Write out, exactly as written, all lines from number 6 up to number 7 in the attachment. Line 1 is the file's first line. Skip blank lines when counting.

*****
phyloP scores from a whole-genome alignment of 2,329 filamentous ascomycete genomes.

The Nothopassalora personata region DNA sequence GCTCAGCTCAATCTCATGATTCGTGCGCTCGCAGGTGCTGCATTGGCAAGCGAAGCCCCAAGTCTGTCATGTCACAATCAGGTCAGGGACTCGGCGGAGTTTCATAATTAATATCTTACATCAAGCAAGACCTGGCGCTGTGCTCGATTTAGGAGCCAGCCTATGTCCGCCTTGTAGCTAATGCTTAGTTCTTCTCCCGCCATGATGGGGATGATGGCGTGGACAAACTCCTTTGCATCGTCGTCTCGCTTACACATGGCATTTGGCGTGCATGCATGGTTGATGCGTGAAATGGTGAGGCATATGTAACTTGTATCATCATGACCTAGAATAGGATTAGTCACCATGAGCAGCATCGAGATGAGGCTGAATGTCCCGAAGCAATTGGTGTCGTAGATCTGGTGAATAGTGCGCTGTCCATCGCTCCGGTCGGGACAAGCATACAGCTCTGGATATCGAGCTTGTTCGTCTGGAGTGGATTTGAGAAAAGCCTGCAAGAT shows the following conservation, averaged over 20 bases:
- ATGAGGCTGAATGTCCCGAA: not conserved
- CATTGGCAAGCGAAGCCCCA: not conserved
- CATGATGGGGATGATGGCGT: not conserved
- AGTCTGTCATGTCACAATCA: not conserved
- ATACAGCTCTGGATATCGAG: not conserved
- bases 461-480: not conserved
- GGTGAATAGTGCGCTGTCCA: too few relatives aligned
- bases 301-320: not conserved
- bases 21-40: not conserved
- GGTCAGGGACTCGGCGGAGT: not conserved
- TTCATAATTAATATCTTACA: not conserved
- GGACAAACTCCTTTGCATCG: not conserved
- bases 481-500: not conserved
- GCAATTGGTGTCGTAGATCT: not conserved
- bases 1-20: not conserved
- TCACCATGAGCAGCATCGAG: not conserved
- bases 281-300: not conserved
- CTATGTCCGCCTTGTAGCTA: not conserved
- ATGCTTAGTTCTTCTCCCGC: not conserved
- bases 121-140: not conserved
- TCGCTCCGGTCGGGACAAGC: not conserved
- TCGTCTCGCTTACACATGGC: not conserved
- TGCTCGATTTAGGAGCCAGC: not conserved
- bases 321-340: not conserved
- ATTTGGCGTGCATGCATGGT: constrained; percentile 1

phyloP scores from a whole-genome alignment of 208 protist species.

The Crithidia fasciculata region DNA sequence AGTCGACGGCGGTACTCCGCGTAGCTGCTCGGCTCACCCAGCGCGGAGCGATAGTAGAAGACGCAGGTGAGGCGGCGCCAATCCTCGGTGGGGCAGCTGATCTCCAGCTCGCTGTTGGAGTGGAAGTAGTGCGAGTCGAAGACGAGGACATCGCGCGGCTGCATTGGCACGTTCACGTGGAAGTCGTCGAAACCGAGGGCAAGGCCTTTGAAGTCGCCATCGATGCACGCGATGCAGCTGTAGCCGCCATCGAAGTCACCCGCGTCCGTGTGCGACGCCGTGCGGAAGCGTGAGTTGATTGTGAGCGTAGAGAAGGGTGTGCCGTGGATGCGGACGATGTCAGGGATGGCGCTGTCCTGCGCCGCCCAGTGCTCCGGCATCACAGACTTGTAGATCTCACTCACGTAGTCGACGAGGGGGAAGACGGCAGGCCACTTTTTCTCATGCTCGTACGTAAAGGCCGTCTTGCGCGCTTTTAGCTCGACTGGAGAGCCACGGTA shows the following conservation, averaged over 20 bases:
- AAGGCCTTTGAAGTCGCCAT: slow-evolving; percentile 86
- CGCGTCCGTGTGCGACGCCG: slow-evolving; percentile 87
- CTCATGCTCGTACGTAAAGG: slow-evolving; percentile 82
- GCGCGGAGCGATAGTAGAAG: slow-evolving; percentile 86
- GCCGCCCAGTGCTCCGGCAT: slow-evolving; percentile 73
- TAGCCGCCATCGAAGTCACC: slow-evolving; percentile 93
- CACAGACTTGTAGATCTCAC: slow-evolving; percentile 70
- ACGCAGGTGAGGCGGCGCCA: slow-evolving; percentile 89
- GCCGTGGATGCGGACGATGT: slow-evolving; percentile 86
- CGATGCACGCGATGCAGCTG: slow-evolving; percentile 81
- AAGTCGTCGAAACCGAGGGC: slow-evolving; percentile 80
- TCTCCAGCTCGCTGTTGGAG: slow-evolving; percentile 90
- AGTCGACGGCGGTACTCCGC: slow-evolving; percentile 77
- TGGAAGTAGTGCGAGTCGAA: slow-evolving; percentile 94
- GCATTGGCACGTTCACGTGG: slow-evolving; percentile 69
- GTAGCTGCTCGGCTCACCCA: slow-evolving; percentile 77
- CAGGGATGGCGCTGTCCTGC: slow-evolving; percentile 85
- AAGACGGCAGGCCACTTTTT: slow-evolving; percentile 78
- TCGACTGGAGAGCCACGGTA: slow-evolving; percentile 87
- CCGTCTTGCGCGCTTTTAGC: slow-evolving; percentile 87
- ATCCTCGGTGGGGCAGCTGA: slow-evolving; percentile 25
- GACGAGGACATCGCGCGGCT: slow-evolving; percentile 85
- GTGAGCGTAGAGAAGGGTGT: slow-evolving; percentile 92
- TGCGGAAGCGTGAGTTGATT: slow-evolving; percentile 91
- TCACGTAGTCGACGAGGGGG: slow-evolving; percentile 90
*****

- AGTCTGTCATGTCACAATCA: not conserved
- ATACAGCTCTGGATATCGAG: not conserved